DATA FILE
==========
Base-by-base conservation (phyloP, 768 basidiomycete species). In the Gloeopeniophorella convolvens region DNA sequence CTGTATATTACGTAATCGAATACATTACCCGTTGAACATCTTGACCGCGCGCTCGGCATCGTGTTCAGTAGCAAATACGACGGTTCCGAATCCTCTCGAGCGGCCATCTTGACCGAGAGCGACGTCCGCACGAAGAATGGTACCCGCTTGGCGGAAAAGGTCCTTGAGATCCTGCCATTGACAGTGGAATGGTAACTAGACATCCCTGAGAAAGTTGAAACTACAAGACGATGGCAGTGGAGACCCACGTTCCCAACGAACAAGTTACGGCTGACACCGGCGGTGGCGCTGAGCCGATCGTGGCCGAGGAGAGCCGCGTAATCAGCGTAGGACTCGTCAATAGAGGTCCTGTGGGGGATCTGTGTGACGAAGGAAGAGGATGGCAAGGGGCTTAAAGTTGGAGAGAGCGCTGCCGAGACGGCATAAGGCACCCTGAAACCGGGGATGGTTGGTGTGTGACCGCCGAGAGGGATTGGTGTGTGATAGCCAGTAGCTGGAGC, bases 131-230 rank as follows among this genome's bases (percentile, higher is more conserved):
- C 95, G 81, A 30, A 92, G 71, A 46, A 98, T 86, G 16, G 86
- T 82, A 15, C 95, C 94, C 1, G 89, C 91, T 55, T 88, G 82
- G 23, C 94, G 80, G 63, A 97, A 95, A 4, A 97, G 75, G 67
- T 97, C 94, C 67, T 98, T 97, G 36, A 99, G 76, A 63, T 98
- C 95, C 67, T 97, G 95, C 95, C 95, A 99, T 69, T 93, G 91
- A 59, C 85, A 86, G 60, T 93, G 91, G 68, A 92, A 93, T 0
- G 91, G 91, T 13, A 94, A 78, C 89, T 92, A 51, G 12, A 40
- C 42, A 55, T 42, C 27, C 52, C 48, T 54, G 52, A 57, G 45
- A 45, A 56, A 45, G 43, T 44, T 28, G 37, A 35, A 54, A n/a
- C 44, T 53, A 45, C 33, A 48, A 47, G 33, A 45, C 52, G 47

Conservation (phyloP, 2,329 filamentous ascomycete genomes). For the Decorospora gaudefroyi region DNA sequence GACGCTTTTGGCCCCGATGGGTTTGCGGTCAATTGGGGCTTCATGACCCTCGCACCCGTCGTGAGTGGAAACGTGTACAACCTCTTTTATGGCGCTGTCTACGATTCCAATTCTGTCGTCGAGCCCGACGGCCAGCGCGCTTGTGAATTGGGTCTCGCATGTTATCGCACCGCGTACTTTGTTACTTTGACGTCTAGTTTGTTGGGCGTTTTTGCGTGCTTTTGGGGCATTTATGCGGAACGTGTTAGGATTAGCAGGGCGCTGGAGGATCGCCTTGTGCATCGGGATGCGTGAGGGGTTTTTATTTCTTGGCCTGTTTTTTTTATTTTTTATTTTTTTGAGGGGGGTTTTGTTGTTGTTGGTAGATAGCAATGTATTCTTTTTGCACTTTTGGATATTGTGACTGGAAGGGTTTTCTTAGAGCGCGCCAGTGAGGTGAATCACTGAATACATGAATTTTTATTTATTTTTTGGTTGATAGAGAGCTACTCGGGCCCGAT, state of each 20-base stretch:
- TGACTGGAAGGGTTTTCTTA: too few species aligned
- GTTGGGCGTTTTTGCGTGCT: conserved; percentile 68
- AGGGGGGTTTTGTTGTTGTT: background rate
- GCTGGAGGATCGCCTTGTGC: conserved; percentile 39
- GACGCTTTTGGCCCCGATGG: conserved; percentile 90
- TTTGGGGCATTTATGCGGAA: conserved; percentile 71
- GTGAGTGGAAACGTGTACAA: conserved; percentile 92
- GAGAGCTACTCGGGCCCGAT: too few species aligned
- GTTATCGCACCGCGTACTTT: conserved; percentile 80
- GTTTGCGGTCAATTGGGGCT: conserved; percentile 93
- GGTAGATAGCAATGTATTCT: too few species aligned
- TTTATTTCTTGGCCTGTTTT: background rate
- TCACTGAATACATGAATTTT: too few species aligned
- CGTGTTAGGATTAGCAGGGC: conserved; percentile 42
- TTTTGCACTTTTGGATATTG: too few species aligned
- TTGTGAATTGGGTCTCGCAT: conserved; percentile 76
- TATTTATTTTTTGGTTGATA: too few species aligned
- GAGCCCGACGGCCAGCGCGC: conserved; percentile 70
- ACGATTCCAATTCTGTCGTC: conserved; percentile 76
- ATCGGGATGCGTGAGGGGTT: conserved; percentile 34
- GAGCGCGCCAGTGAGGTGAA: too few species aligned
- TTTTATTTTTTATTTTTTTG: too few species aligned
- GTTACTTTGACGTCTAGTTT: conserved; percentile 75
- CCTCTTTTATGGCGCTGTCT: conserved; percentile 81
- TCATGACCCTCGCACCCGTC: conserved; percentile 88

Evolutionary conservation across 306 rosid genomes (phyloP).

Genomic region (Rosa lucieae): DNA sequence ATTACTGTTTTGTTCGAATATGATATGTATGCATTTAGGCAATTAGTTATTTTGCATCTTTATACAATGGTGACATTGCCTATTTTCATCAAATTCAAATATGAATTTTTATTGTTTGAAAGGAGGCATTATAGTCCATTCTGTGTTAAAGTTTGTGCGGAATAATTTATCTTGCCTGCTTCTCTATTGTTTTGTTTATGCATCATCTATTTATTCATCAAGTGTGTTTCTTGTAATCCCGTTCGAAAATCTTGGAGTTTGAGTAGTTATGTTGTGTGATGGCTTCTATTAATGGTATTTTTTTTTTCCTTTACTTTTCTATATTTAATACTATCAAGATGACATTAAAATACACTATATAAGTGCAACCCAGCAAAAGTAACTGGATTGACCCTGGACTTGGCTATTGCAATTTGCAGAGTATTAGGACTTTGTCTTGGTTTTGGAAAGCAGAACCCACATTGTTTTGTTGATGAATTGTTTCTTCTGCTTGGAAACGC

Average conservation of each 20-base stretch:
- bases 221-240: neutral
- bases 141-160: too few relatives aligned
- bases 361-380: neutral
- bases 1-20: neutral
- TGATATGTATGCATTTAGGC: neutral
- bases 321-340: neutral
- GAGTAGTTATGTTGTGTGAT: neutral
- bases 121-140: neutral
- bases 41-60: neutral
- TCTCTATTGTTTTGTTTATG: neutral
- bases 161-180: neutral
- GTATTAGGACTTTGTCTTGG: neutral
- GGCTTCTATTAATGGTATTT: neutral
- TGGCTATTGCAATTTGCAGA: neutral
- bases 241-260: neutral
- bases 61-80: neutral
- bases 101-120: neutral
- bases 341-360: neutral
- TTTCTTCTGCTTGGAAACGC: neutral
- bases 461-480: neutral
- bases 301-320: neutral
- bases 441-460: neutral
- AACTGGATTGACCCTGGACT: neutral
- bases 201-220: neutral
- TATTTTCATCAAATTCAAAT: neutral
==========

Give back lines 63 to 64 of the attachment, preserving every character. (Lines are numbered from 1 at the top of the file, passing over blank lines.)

- AACTGGATTGACCCTGGACT: neutral
- bases 201-220: neutral